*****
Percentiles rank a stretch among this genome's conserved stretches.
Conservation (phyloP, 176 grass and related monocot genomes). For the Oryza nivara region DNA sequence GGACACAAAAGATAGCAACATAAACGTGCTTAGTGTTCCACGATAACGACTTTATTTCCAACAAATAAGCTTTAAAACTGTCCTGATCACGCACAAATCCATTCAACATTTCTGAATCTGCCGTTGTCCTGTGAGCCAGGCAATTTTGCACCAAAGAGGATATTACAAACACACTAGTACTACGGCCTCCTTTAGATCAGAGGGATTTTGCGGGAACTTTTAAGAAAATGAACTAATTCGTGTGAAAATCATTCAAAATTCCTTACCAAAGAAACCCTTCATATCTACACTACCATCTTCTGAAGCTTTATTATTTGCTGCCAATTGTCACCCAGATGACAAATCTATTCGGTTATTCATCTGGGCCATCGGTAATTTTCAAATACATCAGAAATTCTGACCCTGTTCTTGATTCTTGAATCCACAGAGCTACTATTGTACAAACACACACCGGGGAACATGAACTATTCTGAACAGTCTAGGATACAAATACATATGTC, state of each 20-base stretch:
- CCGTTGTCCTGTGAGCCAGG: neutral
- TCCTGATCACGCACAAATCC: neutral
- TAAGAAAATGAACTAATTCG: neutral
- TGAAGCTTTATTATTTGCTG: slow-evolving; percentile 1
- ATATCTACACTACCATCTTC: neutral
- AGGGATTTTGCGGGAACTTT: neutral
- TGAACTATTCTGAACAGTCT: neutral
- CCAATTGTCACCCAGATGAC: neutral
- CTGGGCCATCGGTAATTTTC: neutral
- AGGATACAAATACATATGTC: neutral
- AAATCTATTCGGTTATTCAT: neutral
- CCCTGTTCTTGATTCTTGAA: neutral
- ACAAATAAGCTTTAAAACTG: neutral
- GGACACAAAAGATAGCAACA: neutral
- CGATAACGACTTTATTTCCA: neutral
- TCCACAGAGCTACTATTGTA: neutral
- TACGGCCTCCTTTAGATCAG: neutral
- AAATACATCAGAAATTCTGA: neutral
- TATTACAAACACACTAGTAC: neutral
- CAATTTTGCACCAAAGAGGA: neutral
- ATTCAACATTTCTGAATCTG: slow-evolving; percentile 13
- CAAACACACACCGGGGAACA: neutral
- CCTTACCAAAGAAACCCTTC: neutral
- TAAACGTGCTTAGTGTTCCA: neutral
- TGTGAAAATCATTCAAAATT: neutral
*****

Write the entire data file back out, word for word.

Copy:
Percentiles rank a stretch among this genome's conserved stretches.
Conservation (phyloP, 176 grass and related monocot genomes). For the Oryza nivara region DNA sequence GGACACAAAAGATAGCAACATAAACGTGCTTAGTGTTCCACGATAACGACTTTATTTCCAACAAATAAGCTTTAAAACTGTCCTGATCACGCACAAATCCATTCAACATTTCTGAATCTGCCGTTGTCCTGTGAGCCAGGCAATTTTGCACCAAAGAGGATATTACAAACACACTAGTACTACGGCCTCCTTTAGATCAGAGGGATTTTGCGGGAACTTTTAAGAAAATGAACTAATTCGTGTGAAAATCATTCAAAATTCCTTACCAAAGAAACCCTTCATATCTACACTACCATCTTCTGAAGCTTTATTATTTGCTGCCAATTGTCACCCAGATGACAAATCTATTCGGTTATTCATCTGGGCCATCGGTAATTTTCAAATACATCAGAAATTCTGACCCTGTTCTTGATTCTTGAATCCACAGAGCTACTATTGTACAAACACACACCGGGGAACATGAACTATTCTGAACAGTCTAGGATACAAATACATATGTC, state of each 20-base stretch:
- CCGTTGTCCTGTGAGCCAGG: neutral
- TCCTGATCACGCACAAATCC: neutral
- TAAGAAAATGAACTAATTCG: neutral
- TGAAGCTTTATTATTTGCTG: slow-evolving; percentile 1
- ATATCTACACTACCATCTTC: neutral
- AGGGATTTTGCGGGAACTTT: neutral
- TGAACTATTCTGAACAGTCT: neutral
- CCAATTGTCACCCAGATGAC: neutral
- CTGGGCCATCGGTAATTTTC: neutral
- AGGATACAAATACATATGTC: neutral
- AAATCTATTCGGTTATTCAT: neutral
- CCCTGTTCTTGATTCTTGAA: neutral
- ACAAATAAGCTTTAAAACTG: neutral
- GGACACAAAAGATAGCAACA: neutral
- CGATAACGACTTTATTTCCA: neutral
- TCCACAGAGCTACTATTGTA: neutral
- TACGGCCTCCTTTAGATCAG: neutral
- AAATACATCAGAAATTCTGA: neutral
- TATTACAAACACACTAGTAC: neutral
- CAATTTTGCACCAAAGAGGA: neutral
- ATTCAACATTTCTGAATCTG: slow-evolving; percentile 13
- CAAACACACACCGGGGAACA: neutral
- CCTTACCAAAGAAACCCTTC: neutral
- TAAACGTGCTTAGTGTTCCA: neutral
- TGTGAAAATCATTCAAAATT: neutral